Kwok, CS, Kontopantelis, E, Kunadian, V, Anderson, S, Ratib, K, Sperrin, M, Zaman, A, Ludman, PF, de belder, M, Nolan, J and Mamas, MA (2015) Effect of access site, gender, and indication on clinical outcomes after percutaneous coronary intervention: Insights from the British Cardiovascular Intervention Society (BCIS). American Heart Journal, 170 (1). pp. 164-172. ISSN 1097-6744

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Gender is a strong predictor of periprocedural major bleeding complications after percutaneous coronary intervention (PCI). The access site represents an important site of such bleeding complications, which has driven adoption of the transradial access (TRA) use during PCI, although female gender is an independent predictor of transradial PCI failure. This study sought to define gender differences in access site practice and study associations between access site choice and clinical outcomes for PCI over a 6-year period, through the analysis of the British Cardiovascular Intervention Society observational database.

Methods and Results
In-hospital major adverse cardiovascular events (a composite of in-hospital mortality and in-hospital myocardial reinfarction and target vessel revascularization), in-hospital bleeding complications, and 30-day mortality were studied based on gender and access site choice (transfemoral access, TRA) in 412,122 patients who underwent PCI between 2007 and 2012 in the United Kingdom. Use of TRA increased in both genders over time, although this lagged behind in women (21% in 2007 to 58% in 2012) compared with men (24% in 2007 to 64% in 2012). In both men and women, TRA was independently associated with a lower in-hospital major adverse cardiovascular event (odds ratio [OR] 0.82, 95% CI 0.76-0.90; OR 0.75, 95% CI 0.66-0.84), in-hospital major bleeding (OR 0.54, 95% CI 0.44-0.66; OR 0.26, 95% CI 0.20-0.33), and 30-day mortality (OR 0.80, 95% CI 0.73-0.89; OR 0.82, 95% CI 0.71-0.94), respectively.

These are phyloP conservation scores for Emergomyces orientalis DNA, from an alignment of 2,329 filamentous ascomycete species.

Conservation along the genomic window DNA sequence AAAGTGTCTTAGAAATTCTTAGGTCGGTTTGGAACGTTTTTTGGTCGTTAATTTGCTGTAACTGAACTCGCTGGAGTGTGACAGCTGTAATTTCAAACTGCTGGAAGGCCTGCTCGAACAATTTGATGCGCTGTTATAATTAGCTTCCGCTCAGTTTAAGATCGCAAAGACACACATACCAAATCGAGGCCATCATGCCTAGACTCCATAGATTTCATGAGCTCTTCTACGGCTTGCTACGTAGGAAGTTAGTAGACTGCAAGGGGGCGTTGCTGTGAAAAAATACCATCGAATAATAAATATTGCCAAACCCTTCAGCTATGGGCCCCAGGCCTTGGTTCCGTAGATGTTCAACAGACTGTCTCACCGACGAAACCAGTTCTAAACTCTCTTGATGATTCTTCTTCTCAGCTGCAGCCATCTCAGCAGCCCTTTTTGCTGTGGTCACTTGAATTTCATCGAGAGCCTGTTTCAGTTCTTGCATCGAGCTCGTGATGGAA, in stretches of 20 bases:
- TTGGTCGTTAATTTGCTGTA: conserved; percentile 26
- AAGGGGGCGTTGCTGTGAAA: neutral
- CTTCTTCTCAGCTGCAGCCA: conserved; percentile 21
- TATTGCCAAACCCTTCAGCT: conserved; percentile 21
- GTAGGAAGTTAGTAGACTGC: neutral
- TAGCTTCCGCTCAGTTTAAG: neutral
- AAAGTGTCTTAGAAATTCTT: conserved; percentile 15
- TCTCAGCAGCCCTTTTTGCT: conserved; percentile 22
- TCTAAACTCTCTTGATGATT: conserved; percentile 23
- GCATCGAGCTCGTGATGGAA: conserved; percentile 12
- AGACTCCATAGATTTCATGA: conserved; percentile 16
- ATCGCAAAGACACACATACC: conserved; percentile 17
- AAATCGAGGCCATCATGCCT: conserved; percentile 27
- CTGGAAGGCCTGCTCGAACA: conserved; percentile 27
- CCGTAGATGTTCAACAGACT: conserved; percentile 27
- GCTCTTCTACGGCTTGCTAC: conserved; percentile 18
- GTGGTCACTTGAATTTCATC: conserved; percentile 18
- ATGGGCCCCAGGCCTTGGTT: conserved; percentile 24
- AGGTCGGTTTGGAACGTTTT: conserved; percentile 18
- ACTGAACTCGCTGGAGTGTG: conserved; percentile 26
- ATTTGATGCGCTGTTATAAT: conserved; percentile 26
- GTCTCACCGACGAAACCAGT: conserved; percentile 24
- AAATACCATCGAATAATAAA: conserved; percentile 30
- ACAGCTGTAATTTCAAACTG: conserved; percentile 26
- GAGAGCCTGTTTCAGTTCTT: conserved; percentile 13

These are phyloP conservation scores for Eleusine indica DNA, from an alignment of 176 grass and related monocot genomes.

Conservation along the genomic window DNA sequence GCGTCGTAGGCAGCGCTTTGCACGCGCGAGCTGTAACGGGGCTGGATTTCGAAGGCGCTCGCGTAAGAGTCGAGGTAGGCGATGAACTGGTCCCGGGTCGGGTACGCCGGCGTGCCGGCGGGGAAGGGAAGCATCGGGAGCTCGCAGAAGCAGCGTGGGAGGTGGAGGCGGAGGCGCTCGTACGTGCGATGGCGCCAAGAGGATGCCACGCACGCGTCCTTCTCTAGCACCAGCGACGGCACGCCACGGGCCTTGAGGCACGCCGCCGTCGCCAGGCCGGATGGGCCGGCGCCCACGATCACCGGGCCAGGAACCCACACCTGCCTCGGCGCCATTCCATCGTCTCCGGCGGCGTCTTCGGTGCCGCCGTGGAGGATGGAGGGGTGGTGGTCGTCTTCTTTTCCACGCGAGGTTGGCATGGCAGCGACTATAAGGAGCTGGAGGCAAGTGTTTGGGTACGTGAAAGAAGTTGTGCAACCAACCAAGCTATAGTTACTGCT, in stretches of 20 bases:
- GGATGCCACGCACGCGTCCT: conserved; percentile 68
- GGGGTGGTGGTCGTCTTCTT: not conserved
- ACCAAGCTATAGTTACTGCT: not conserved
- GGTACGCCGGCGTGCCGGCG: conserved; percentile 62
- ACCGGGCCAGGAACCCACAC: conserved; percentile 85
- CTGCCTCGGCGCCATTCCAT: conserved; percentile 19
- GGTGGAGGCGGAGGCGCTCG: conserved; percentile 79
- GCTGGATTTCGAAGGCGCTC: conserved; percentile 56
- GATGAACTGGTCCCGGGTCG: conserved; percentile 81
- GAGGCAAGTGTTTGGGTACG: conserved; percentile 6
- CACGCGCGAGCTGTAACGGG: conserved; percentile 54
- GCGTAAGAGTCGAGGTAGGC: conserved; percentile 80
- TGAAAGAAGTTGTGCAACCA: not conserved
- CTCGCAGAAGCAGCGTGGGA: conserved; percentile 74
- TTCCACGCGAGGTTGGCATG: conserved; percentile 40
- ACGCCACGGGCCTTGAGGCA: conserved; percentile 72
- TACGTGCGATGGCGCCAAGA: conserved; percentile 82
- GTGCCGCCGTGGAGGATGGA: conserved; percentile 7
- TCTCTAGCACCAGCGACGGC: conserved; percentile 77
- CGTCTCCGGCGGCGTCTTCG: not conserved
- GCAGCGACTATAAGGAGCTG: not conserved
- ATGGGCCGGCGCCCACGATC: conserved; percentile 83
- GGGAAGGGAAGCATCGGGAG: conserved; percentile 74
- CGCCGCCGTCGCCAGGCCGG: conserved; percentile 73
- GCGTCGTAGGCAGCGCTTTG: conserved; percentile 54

Where possible, TRA should be considered as the preferred access site choice for PCI, particularly in women in whom the greatest reductions bleeding end points were observed across all indications.

Item Type: Article
Additional Information: This is the accepted author manuscript (AAM). The final published version (version of record) is available online via Elsevier at - please refer to any applicable terms of use of the publisher.
Subjects: R Medicine > R Medicine (General)
Divisions: Faculty of Medicine and Health Sciences > Institute for Science and Technology in Medicine
Depositing User: Symplectic
Date Deposited: 26 Jun 2015 10:24
Last Modified: 25 Apr 2019 09:33

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